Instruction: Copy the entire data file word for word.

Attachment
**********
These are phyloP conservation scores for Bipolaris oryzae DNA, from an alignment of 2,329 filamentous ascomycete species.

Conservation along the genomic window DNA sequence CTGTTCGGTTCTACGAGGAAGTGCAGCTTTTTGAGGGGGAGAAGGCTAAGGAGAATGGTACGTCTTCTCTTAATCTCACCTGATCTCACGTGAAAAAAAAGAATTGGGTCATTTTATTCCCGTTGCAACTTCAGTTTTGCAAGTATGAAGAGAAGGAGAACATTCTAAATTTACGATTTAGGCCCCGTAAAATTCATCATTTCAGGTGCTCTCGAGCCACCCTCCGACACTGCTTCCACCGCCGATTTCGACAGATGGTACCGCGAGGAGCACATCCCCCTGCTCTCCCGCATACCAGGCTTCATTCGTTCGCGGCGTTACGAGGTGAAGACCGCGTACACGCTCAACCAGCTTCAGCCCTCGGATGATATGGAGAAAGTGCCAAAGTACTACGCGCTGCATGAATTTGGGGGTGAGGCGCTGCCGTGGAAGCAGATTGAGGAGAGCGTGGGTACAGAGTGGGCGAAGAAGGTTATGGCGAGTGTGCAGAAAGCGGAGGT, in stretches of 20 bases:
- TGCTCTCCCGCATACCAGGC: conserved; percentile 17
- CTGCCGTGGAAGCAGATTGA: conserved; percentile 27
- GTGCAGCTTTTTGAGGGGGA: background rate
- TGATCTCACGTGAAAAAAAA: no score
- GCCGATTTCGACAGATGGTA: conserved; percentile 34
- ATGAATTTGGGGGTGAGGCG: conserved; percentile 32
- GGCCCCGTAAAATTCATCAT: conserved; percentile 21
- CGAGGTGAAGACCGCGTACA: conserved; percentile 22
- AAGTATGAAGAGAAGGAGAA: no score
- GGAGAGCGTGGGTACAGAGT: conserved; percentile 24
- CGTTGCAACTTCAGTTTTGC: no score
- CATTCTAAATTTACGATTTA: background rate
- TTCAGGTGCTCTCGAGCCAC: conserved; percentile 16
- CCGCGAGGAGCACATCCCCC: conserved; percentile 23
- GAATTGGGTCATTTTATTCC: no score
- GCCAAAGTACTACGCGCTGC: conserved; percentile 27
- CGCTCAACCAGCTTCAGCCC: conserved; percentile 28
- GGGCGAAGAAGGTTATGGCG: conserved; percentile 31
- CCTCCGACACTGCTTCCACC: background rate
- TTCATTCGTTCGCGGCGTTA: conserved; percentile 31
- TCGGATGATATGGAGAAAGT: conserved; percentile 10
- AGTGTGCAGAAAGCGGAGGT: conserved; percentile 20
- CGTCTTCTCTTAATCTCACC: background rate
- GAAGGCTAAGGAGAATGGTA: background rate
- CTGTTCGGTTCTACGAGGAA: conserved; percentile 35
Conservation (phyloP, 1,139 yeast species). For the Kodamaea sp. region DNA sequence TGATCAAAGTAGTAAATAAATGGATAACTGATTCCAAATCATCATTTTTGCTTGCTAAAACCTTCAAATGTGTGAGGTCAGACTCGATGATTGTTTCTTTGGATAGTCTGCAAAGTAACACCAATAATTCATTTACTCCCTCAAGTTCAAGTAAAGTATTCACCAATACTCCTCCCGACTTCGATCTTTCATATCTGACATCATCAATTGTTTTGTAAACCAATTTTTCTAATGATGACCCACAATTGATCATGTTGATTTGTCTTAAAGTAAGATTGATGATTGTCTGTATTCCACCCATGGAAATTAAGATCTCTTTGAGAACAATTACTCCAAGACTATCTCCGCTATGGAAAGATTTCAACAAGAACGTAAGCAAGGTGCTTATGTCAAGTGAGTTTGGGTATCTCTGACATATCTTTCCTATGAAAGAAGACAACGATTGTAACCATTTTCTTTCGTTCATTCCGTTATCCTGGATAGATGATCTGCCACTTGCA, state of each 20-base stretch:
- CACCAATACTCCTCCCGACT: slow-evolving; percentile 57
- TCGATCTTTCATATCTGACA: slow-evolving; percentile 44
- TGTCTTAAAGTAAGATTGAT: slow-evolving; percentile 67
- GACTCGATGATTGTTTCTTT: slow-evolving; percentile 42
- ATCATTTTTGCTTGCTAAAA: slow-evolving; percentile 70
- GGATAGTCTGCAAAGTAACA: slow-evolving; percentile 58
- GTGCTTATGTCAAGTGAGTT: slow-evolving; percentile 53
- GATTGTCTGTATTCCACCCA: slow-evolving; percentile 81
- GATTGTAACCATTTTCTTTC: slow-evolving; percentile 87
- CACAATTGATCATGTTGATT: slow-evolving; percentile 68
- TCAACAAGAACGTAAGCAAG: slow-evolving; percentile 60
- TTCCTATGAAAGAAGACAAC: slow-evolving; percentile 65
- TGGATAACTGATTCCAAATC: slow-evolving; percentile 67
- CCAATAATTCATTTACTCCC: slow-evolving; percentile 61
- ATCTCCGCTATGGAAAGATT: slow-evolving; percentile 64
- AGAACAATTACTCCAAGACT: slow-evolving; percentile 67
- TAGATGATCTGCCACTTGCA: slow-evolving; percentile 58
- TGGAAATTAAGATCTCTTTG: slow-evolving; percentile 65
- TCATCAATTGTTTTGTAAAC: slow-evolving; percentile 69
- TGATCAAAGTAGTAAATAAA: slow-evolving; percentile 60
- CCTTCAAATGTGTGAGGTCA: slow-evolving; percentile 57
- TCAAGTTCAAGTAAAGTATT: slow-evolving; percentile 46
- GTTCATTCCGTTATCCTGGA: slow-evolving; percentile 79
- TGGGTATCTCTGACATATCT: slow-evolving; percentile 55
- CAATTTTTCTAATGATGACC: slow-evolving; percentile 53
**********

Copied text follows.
These are phyloP conservation scores for Bipolaris oryzae DNA, from an alignment of 2,329 filamentous ascomycete species.

Conservation along the genomic window DNA sequence CTGTTCGGTTCTACGAGGAAGTGCAGCTTTTTGAGGGGGAGAAGGCTAAGGAGAATGGTACGTCTTCTCTTAATCTCACCTGATCTCACGTGAAAAAAAAGAATTGGGTCATTTTATTCCCGTTGCAACTTCAGTTTTGCAAGTATGAAGAGAAGGAGAACATTCTAAATTTACGATTTAGGCCCCGTAAAATTCATCATTTCAGGTGCTCTCGAGCCACCCTCCGACACTGCTTCCACCGCCGATTTCGACAGATGGTACCGCGAGGAGCACATCCCCCTGCTCTCCCGCATACCAGGCTTCATTCGTTCGCGGCGTTACGAGGTGAAGACCGCGTACACGCTCAACCAGCTTCAGCCCTCGGATGATATGGAGAAAGTGCCAAAGTACTACGCGCTGCATGAATTTGGGGGTGAGGCGCTGCCGTGGAAGCAGATTGAGGAGAGCGTGGGTACAGAGTGGGCGAAGAAGGTTATGGCGAGTGTGCAGAAAGCGGAGGT, in stretches of 20 bases:
- TGCTCTCCCGCATACCAGGC: conserved; percentile 17
- CTGCCGTGGAAGCAGATTGA: conserved; percentile 27
- GTGCAGCTTTTTGAGGGGGA: background rate
- TGATCTCACGTGAAAAAAAA: no score
- GCCGATTTCGACAGATGGTA: conserved; percentile 34
- ATGAATTTGGGGGTGAGGCG: conserved; percentile 32
- GGCCCCGTAAAATTCATCAT: conserved; percentile 21
- CGAGGTGAAGACCGCGTACA: conserved; percentile 22
- AAGTATGAAGAGAAGGAGAA: no score
- GGAGAGCGTGGGTACAGAGT: conserved; percentile 24
- CGTTGCAACTTCAGTTTTGC: no score
- CATTCTAAATTTACGATTTA: background rate
- TTCAGGTGCTCTCGAGCCAC: conserved; percentile 16
- CCGCGAGGAGCACATCCCCC: conserved; percentile 23
- GAATTGGGTCATTTTATTCC: no score
- GCCAAAGTACTACGCGCTGC: conserved; percentile 27
- CGCTCAACCAGCTTCAGCCC: conserved; percentile 28
- GGGCGAAGAAGGTTATGGCG: conserved; percentile 31
- CCTCCGACACTGCTTCCACC: background rate
- TTCATTCGTTCGCGGCGTTA: conserved; percentile 31
- TCGGATGATATGGAGAAAGT: conserved; percentile 10
- AGTGTGCAGAAAGCGGAGGT: conserved; percentile 20
- CGTCTTCTCTTAATCTCACC: background rate
- GAAGGCTAAGGAGAATGGTA: background rate
- CTGTTCGGTTCTACGAGGAA: conserved; percentile 35
Conservation (phyloP, 1,139 yeast species). For the Kodamaea sp. region DNA sequence TGATCAAAGTAGTAAATAAATGGATAACTGATTCCAAATCATCATTTTTGCTTGCTAAAACCTTCAAATGTGTGAGGTCAGACTCGATGATTGTTTCTTTGGATAGTCTGCAAAGTAACACCAATAATTCATTTACTCCCTCAAGTTCAAGTAAAGTATTCACCAATACTCCTCCCGACTTCGATCTTTCATATCTGACATCATCAATTGTTTTGTAAACCAATTTTTCTAATGATGACCCACAATTGATCATGTTGATTTGTCTTAAAGTAAGATTGATGATTGTCTGTATTCCACCCATGGAAATTAAGATCTCTTTGAGAACAATTACTCCAAGACTATCTCCGCTATGGAAAGATTTCAACAAGAACGTAAGCAAGGTGCTTATGTCAAGTGAGTTTGGGTATCTCTGACATATCTTTCCTATGAAAGAAGACAACGATTGTAACCATTTTCTTTCGTTCATTCCGTTATCCTGGATAGATGATCTGCCACTTGCA, state of each 20-base stretch:
- CACCAATACTCCTCCCGACT: slow-evolving; percentile 57
- TCGATCTTTCATATCTGACA: slow-evolving; percentile 44
- TGTCTTAAAGTAAGATTGAT: slow-evolving; percentile 67
- GACTCGATGATTGTTTCTTT: slow-evolving; percentile 42
- ATCATTTTTGCTTGCTAAAA: slow-evolving; percentile 70
- GGATAGTCTGCAAAGTAACA: slow-evolving; percentile 58
- GTGCTTATGTCAAGTGAGTT: slow-evolving; percentile 53
- GATTGTCTGTATTCCACCCA: slow-evolving; percentile 81
- GATTGTAACCATTTTCTTTC: slow-evolving; percentile 87
- CACAATTGATCATGTTGATT: slow-evolving; percentile 68
- TCAACAAGAACGTAAGCAAG: slow-evolving; percentile 60
- TTCCTATGAAAGAAGACAAC: slow-evolving; percentile 65
- TGGATAACTGATTCCAAATC: slow-evolving; percentile 67
- CCAATAATTCATTTACTCCC: slow-evolving; percentile 61
- ATCTCCGCTATGGAAAGATT: slow-evolving; percentile 64
- AGAACAATTACTCCAAGACT: slow-evolving; percentile 67
- TAGATGATCTGCCACTTGCA: slow-evolving; percentile 58
- TGGAAATTAAGATCTCTTTG: slow-evolving; percentile 65
- TCATCAATTGTTTTGTAAAC: slow-evolving; percentile 69
- TGATCAAAGTAGTAAATAAA: slow-evolving; percentile 60
- CCTTCAAATGTGTGAGGTCA: slow-evolving; percentile 57
- TCAAGTTCAAGTAAAGTATT: slow-evolving; percentile 46
- GTTCATTCCGTTATCCTGGA: slow-evolving; percentile 79
- TGGGTATCTCTGACATATCT: slow-evolving; percentile 55
- CAATTTTTCTAATGATGACC: slow-evolving; percentile 53